A 4 year old boy, diagnosed with dyspraxia, clings to me as we attempt to go down a slide together. His reaction is as if I was placing him on the edge of a cliff. Our first attempt to slowly slide into the ball pit was meet with vocal utterances and a facial expression that screamed pain and discomfort.
A 24 year old male with a diagnosis of Sensory Processing Disorder eats only two foods (bread, French fries), and is unable to go out to public places for fear of loud noises and someone accidentally touching him. He has developed a social anxiety that negatively impacts his ability to create and maintain lasting relationships with his college peers. He has a voice with clear and expressive terms to describe how he is feeling. He has a choice to avoid the sensory experiences that make him “feel sick to death.”
Many of individuals with an Autism Spectrum disorder do not have a voice or a choice. Hence we see a cocktail of self-stimulatory sensory behaviors (hand flapping, rocking their body in place, humming to themselves, making high pitch noises, etc.) to help to soothe their body and minds from the confusing traffic jam of sensory information that they are constantly bombarded with on a daily basis. In many cases, self-injurious behaviors follow shortly thereafter if the self-stimulatory behaviors don’t do an adequate job of helping their bodies feel more organized. As parents, educators, and therapists, we must be their voice. Only we can advocate for the unique sensory needs of children on the Autism Spectrum.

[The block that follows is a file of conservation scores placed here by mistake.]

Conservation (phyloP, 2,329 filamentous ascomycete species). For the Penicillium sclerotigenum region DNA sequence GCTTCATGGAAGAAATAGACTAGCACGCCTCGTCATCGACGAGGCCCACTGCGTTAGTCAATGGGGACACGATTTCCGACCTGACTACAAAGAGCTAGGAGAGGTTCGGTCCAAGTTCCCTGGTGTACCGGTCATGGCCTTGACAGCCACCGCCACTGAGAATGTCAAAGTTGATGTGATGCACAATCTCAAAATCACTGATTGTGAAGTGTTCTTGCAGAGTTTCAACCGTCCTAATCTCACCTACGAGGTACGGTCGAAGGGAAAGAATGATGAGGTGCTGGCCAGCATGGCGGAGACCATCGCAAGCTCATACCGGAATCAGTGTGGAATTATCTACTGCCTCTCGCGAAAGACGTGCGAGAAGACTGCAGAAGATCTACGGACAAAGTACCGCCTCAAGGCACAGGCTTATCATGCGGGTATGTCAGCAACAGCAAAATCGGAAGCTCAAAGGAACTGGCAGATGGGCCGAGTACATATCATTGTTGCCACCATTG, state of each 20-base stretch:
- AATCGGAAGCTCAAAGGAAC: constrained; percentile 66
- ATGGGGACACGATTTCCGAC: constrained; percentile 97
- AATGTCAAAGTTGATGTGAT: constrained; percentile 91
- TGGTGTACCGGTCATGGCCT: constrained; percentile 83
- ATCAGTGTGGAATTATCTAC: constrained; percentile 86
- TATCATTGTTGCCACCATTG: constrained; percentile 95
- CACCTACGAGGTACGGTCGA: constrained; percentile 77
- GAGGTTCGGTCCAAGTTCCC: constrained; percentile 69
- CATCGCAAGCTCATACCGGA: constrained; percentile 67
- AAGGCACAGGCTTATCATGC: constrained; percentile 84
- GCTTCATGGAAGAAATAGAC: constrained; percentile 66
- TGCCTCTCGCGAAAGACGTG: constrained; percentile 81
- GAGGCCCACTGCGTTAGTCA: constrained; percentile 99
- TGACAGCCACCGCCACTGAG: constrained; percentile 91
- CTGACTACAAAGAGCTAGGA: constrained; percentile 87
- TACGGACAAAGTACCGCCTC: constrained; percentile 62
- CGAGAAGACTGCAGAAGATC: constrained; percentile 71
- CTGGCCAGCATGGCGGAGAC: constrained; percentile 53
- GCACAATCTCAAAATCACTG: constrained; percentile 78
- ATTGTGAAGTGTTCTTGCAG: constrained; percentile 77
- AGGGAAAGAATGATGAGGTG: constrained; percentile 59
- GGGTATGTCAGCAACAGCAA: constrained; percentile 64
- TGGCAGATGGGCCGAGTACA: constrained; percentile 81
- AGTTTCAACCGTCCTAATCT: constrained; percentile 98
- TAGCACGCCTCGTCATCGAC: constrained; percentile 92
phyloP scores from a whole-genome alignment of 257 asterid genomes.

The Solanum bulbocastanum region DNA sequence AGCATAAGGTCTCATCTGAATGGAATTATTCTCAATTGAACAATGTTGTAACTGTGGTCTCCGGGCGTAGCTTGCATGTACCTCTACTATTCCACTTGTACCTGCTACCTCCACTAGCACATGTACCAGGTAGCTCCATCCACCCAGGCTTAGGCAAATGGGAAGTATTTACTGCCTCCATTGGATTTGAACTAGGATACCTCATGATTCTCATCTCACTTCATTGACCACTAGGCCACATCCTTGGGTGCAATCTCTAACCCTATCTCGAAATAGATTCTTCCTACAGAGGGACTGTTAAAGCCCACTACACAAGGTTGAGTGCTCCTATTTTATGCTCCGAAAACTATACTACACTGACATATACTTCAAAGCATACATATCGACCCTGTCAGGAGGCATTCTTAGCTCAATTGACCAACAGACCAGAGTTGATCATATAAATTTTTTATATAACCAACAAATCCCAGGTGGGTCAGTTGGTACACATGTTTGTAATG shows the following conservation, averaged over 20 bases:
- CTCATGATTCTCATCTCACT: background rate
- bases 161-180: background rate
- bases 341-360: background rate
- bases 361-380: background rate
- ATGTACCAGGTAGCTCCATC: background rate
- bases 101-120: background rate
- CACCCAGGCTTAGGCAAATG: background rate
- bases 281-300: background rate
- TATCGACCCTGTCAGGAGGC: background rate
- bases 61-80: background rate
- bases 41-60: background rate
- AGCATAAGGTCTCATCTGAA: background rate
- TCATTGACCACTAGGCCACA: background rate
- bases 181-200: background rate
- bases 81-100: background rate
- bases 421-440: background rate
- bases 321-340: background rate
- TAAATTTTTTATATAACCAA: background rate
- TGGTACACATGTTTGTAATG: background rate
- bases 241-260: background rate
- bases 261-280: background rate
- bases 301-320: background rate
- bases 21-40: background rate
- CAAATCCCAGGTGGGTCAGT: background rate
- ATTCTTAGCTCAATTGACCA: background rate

In Connecticut, current housing for people with autism does not address these unique sensory needs. All Seasons is talking to families and residents of group homes in Connecticut to determine if they could benefit from a sensory home makeover. We are working in conjunction with experienced occupational therapists to create an environment that will help balance the sensory system of the individual with ASD. One group home, one apartment, one house at a time- we hope to improve the lives of people with autism in Connecticut.